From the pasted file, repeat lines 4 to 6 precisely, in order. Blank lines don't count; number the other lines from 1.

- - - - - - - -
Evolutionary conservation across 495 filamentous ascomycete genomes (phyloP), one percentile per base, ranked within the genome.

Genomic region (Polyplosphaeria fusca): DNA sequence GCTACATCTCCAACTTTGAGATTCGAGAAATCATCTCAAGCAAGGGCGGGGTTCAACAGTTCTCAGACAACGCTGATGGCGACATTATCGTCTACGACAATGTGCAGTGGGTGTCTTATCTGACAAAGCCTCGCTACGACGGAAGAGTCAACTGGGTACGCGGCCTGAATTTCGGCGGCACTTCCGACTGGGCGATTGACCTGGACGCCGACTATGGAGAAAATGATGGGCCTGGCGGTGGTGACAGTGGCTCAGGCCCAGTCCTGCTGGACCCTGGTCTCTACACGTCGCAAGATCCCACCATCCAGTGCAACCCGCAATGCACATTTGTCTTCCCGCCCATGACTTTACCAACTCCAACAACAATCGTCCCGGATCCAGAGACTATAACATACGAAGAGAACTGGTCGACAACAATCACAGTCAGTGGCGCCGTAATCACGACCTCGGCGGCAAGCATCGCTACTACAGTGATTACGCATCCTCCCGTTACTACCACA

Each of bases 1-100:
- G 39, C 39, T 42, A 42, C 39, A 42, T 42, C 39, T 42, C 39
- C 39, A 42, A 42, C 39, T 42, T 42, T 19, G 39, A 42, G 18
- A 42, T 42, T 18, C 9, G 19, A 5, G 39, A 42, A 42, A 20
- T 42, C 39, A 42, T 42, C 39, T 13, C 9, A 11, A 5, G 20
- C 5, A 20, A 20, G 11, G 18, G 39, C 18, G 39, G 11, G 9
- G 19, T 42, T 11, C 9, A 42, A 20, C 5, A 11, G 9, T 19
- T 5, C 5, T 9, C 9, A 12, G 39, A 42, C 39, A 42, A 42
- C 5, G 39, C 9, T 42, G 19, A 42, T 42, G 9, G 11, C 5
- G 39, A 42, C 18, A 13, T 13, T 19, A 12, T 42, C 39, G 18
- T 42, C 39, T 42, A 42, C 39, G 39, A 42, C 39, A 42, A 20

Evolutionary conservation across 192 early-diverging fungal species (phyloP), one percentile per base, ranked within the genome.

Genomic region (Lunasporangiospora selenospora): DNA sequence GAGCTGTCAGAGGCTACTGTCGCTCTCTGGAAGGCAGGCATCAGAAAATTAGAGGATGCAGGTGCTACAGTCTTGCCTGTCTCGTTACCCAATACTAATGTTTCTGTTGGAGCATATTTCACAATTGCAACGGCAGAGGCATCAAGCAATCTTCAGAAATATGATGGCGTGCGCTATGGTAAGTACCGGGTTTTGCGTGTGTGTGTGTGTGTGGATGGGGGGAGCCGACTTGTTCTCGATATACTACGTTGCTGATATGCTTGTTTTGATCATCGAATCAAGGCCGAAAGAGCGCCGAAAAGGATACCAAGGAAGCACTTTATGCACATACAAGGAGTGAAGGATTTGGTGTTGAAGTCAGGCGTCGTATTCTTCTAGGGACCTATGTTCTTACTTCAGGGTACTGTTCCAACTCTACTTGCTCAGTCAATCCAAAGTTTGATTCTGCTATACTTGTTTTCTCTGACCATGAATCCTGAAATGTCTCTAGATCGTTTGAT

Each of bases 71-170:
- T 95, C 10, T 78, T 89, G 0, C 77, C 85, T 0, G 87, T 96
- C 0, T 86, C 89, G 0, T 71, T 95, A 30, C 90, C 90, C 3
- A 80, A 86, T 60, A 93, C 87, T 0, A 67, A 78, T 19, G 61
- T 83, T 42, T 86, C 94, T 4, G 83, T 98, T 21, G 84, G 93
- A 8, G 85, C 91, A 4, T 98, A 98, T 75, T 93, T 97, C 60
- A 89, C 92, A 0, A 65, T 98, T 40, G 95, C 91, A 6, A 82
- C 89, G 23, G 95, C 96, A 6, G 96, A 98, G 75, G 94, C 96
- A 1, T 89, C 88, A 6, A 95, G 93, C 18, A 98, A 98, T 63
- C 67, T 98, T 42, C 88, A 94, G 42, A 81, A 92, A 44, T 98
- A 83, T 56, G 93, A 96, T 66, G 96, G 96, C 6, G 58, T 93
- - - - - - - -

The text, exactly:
- G 39, C 39, T 42, A 42, C 39, A 42, T 42, C 39, T 42, C 39
- C 39, A 42, A 42, C 39, T 42, T 42, T 19, G 39, A 42, G 18
- A 42, T 42, T 18, C 9, G 19, A 5, G 39, A 42, A 42, A 20